• Additional substance requirements call for a real presence in Curaçao. Companies will need to task a substantial number of employees on site, educated and suitable for the job, who should have causality to corporate income. Operational costs should equal the local substance. In other words, no “cherry picking” of corporate income and expenses will be allowed.

• Awarded benefits may be at any time withdrawn retrospectively, facts permitting.

• Ultimate beneficial owners conditionally may for tax purposes be directly tied to offshore company income.


Changes will not only be of a pure financial nature, but will also include measures designed to combat criminal behavior. This category of current and proposed measures is mostly derived from Europe’s Fourth Anti-Money Laundering Directive (‘4AMLD’) [5].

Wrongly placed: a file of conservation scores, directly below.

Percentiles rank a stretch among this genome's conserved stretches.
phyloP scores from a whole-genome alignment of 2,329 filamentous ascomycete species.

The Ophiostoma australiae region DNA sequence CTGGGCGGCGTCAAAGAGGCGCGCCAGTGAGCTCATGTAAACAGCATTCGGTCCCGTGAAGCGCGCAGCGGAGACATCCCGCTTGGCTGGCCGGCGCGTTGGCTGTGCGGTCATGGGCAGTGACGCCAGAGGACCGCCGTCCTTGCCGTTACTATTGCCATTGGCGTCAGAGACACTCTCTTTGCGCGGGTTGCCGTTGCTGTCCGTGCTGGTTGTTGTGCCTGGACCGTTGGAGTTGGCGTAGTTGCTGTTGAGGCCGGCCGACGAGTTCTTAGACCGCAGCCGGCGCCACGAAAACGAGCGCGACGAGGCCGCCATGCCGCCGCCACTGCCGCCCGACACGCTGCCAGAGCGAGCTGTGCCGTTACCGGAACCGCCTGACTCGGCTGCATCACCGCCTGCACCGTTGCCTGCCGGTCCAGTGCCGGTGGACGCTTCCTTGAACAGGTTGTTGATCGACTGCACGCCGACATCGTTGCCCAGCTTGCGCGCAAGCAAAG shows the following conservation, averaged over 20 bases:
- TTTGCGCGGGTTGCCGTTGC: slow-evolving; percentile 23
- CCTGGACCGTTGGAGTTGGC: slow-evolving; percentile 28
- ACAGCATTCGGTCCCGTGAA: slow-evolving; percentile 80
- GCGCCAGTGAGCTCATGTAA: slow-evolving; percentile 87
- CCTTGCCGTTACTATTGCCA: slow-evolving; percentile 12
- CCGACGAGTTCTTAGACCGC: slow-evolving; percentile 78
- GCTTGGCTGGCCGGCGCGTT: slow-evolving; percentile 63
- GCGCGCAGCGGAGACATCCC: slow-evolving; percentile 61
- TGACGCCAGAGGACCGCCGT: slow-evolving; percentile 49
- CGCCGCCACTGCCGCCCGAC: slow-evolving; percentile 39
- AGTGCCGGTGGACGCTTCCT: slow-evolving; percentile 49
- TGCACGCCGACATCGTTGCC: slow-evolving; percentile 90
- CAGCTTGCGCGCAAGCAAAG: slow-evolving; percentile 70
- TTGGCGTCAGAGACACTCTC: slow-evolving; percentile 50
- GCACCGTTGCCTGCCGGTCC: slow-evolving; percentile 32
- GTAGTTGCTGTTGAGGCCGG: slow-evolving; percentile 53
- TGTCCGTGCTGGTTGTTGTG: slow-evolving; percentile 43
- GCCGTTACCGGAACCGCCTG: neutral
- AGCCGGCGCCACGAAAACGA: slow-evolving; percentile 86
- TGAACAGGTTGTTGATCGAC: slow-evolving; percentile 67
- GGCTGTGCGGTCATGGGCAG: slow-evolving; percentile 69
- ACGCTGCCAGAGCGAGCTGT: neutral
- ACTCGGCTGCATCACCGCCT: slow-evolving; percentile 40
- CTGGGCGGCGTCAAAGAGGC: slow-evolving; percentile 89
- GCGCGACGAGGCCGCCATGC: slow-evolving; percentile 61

Article 14 of 4AMLD speaks for itself: ‘The need for accurate and up-to-date information on the beneficial owner is a key factor in tracing criminals who might otherwise hide their identity behind a corporate structure. Member States should therefore ensure that entities incorporated within their territory in accordance with national law obtain and hold adequate, accurate and current information on their beneficial ownership, in addition to basic information such as the company name and address and proof of incorporation and legal ownership. With a view to enhancing transparency in order to combat the misuse of legal entities, Member States should ensure that beneficial ownership information is stored in a central register located outside the company, in full compliance with Union law. Member States can, for that purpose, use a central database which collects beneficial ownership information, or the business register, or another central register. Member States may decide that obliged entities are responsible for filling in the register. Member States should make sure that in all cases that information is made available to competent authorities and FIUs and is provided to obliged entities when the latter take customer due diligence measures. Member States should also ensure that other persons who are able to demonstrate a legitimate interest with respect to money laundering, terrorist financing, and the associated predicate offenses, such as corruption, tax crimes and fraud, are granted access to beneficial ownership information, in accordance with data protection rules. The persons who are able to demonstrate a legitimate interest should have access to information on the nature and extent of the beneficial interest held consisting of its approximate weight.’ Corporate service directors in particular should take note, if they have not yet done so already, to Articles 16 and 17, 4AMLD: